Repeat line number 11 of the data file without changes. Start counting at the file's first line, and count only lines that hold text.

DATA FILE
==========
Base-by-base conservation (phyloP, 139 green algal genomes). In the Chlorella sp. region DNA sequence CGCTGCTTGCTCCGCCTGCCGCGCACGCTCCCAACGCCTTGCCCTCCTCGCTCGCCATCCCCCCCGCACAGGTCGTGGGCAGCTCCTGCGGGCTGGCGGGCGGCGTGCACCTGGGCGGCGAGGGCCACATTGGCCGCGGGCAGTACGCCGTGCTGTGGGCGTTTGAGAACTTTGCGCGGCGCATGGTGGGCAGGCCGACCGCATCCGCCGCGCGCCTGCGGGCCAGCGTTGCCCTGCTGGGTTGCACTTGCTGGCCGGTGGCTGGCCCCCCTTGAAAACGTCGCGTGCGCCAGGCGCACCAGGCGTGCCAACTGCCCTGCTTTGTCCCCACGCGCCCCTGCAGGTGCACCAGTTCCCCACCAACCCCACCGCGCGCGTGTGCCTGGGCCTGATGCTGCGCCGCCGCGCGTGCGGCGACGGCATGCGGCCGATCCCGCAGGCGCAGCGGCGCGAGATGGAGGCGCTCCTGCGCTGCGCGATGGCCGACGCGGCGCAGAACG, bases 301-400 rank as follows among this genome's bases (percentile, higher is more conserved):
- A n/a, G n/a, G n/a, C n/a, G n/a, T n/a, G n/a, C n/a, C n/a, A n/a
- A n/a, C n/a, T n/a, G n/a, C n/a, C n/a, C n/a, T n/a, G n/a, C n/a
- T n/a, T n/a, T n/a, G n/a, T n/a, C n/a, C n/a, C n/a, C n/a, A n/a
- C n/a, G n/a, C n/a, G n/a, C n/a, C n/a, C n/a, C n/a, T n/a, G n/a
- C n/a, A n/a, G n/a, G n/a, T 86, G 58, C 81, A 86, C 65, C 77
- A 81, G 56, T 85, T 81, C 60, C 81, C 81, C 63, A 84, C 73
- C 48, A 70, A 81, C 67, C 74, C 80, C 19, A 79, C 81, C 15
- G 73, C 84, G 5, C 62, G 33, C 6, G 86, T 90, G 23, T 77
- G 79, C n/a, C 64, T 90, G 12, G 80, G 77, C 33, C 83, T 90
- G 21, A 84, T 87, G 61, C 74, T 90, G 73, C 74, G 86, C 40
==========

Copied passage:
- G 21, A 84, T 87, G 61, C 74, T 90, G 73, C 74, G 86, C 40